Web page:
Winning Big with Federal Funding: How Grant-Writing Trainings Are Yielding Big Results


  • Katie Dailinger
May 7, 2024 - (4 min read)

What do three mayors from Athens, Ohio; Maywood, Illinois; and Fairfax, Virginia, all have in common? Their participation in the Local Infrastructure Hub’s free training programs, led by the National League of Cities (NLC), has resulted in substantial federal funds to tackle local projects. These small towns and mid-sized cities all faced challenges when applying for federal funds—from tight resources to limited staff—but still decided to take the leap and utilize the Local Infrastructure Hub’s training. These small towns and mid-sized cities are now witnessing the tangible results of their efforts.

Athens, Ohio: Expanding EV Charging Infrastructure

When the $1.2 billion Bipartisan Infrastructure Law (BIL) took effect, Mayor Steve Patterson of Athens, Ohio, envisioned his city becoming a regional hub with an expansive electric vehicle charging network. By participating in the Local Infrastructure Hub’s free training program, Mayor Patterson and his staff learned that a coalition-based application would receive a higher score among federal grant reviewers. That vital information led the City of Athens to form the Southeast Ohio Public Energy Council (SOPEC), a coalition of municipalities across southeast and southwest Ohio. Not too long ago, the city learned that SOPEC secured $12.5 million in federal funding to install roughly 50 charging stations.

“For the City of Athens, there was strength in numbers, and we’ve been able to forge important connections across southeast and southwest Ohio to fill critical gaps in the region’s EV charging network,” shared Mayor Patterson in a recent op-ed.

Maywood, Illinois: Strengthening Local Infrastructure

Mayor Nathaniel George Booker of Maywood, Illinois, viewed the training as a “no-brainer,” empowering his staff to participate in building resilient infrastructure, Brownfields, and safe drinking water programs. In March, Maywood found out they secured nearly $980,000 for infrastructure projects through the Building Resilient Infrastructure and Communities (BRIC) grant program, an application they worked on with the Local Infrastructure Hub. The city was also able to repurpose this grant application to win more than $4 million through the Metropolitan Water Reclamation District and Cook County for water infrastructure.

“It’s the world of you don’t know what you don’t know, and it’s the world of you’re not thinking about what you’re not thinking about,” reflected Mayor Booker on the complicated grant application process. “If you are not a part of the Local Infrastructure Hub, you’re doing yourself and your community a disservice because it really is the factor that brings everything that’s in your brain to put it on paper … to actually have pen to paper saying we are ready to apply—that’s what the Local Infrastructure Hub is there for.”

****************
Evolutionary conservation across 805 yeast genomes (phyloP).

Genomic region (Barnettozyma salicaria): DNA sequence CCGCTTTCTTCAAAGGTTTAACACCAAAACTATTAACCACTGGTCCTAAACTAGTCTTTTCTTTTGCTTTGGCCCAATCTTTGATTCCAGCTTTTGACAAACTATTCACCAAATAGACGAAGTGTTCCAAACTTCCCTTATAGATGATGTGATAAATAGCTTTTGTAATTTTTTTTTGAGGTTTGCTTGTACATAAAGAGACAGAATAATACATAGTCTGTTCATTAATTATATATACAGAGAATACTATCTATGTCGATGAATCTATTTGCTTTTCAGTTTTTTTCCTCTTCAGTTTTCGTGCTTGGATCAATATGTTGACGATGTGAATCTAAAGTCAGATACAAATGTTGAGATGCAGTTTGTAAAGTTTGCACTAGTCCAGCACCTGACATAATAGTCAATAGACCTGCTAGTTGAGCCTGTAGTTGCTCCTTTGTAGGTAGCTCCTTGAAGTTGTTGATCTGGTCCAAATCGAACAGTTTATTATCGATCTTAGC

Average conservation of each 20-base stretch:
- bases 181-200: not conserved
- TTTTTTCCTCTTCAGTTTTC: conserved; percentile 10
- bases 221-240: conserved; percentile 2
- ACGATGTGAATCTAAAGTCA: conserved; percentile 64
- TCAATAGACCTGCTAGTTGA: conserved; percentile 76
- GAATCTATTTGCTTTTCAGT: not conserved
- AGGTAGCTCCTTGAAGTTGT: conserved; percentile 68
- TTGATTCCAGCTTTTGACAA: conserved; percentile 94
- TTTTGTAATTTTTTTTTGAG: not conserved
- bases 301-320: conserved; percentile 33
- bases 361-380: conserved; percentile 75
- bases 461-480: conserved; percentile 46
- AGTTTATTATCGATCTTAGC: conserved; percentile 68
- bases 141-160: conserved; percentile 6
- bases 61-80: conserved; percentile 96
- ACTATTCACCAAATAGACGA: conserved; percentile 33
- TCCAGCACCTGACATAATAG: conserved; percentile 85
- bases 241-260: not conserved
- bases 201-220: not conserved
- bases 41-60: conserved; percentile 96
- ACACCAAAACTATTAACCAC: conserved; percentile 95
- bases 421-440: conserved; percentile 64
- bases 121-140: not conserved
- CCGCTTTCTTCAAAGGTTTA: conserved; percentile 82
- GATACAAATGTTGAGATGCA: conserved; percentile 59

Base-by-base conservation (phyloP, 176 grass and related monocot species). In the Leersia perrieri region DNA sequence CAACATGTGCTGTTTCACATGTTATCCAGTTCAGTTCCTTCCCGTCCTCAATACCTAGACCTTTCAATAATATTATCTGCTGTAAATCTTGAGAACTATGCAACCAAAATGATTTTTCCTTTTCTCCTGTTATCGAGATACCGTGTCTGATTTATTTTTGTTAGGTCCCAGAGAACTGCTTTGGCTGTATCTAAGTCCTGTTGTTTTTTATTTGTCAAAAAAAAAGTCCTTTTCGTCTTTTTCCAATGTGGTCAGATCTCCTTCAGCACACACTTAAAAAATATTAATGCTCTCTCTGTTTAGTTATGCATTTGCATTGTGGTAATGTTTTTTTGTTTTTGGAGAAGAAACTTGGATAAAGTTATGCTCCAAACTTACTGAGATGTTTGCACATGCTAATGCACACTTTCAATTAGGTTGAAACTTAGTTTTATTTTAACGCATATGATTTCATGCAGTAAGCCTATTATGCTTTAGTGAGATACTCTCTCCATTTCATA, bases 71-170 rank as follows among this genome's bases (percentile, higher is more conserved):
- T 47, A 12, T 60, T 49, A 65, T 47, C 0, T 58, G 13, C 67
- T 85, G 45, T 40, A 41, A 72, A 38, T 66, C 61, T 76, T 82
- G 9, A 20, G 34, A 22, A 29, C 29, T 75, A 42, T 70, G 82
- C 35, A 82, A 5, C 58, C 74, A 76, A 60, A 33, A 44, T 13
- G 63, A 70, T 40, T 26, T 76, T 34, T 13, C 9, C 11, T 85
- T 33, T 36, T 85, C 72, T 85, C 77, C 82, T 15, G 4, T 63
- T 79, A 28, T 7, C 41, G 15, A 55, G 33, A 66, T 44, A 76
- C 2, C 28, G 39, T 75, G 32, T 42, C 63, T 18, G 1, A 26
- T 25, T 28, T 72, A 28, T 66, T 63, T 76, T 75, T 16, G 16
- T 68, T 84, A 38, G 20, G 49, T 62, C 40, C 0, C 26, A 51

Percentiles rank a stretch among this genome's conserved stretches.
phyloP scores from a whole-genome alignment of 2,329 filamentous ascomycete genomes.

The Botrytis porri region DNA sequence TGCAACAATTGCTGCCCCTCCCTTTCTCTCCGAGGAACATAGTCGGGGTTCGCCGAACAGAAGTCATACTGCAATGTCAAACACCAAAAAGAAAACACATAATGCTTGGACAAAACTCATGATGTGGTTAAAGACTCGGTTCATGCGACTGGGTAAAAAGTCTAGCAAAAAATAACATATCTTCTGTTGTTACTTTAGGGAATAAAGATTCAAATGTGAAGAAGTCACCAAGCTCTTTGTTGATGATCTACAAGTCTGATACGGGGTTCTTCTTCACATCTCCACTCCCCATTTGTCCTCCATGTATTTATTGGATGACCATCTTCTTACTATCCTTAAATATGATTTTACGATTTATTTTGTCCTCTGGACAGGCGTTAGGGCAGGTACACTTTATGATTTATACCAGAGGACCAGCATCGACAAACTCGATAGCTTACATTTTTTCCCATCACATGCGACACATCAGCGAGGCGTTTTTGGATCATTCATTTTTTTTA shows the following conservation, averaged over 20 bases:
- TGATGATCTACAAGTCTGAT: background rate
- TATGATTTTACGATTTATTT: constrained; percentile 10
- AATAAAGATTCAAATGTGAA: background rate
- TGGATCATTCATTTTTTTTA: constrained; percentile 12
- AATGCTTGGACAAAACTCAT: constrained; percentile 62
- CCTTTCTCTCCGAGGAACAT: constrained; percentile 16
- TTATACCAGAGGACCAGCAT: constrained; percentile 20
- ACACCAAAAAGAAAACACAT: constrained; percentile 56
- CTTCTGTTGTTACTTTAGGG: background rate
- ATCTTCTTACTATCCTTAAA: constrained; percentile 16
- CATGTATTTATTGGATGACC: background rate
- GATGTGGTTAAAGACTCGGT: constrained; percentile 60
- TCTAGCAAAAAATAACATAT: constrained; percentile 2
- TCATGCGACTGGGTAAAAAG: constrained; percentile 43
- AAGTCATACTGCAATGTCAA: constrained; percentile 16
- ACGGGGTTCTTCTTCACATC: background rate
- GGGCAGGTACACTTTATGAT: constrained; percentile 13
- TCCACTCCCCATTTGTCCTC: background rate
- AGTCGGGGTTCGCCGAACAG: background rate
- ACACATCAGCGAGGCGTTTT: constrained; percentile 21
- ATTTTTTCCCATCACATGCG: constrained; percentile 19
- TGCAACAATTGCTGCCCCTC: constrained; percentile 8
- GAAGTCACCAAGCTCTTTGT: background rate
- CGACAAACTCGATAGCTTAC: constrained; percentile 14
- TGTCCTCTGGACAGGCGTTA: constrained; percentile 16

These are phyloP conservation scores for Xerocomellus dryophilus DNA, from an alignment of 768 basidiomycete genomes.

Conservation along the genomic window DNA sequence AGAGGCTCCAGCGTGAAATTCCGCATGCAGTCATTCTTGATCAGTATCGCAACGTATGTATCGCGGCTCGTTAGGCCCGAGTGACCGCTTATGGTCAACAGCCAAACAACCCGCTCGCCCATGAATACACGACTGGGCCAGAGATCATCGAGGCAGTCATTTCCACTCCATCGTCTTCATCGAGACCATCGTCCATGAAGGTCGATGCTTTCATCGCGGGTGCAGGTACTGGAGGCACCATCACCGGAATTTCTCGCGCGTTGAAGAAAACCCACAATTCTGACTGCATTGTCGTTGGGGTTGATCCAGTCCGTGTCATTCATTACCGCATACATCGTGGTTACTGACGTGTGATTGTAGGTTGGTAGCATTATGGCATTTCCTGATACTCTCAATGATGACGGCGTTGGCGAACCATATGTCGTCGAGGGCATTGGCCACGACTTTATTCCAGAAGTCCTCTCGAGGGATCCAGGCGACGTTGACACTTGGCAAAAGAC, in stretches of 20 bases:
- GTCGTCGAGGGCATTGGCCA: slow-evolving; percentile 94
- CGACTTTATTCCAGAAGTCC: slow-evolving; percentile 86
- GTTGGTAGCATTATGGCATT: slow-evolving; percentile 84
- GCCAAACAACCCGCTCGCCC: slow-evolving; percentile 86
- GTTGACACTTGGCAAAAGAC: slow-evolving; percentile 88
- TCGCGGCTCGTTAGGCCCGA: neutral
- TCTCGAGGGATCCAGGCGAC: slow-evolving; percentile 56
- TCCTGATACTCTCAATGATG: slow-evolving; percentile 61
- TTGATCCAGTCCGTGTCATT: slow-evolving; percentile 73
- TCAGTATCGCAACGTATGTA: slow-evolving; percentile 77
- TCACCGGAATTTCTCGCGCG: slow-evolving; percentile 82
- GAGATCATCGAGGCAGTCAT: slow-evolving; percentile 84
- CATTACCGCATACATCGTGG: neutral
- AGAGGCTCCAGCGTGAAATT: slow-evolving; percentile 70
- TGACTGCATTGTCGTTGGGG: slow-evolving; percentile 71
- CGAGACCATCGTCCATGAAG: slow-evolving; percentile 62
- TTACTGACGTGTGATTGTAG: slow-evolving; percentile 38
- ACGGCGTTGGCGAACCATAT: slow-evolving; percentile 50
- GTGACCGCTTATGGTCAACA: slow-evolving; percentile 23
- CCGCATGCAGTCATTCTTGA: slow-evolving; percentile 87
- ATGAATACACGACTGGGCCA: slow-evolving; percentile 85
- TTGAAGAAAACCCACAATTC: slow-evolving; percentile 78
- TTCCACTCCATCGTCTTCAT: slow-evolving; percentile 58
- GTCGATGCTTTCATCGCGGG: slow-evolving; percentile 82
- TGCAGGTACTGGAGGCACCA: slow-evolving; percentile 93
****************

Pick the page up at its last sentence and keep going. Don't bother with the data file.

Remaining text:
Fairfax, Virginia: Connecting Various Transportation Methods

While the City of Fairfax, Virginia, had a director of transportation on staff, Mayor Catherine Read knew they’d need support to craft a winning grant application. Through the Safe Streets and Roads for All (SS4A) grant program training, the city refined its application and was able to effectively push it across the finish line. Fairfax was awarded $400,000 with a $100,000 match from the city to build an action plan to ensure all transportation operates cohesively—from their electric scooters, Capital Bikeshare, fare-free bus, and the cars of hundreds of students, faculty, and staff living in the city.

“In order to be more effective in how we’re going to invest our taxpayers’ tax dollars, I would absolutely recommend the boot camps,” said Mayor Read. “It doesn’t matter if you’re 1,700, 70,000, or 7 million—everybody’s going after funding. If you don’t have the people on your staff, then you need to go to the organization, NLC. They can offer you the expertise you need to get the funding that is sitting there waiting for you.”

Register for Free Grant-Writing Training

Don’t miss your chance to sign up for the Local Infrastructure Hub! Communities that have participated in the training have already secured more than $200 million in funding, and your community could be next. Registration just extended to May 19, 2024.

About the Author

Katie Dailinger

About the Author

Katie Dailinger is the Project Director of the Local Infrastructure Hub at the National League of Cities.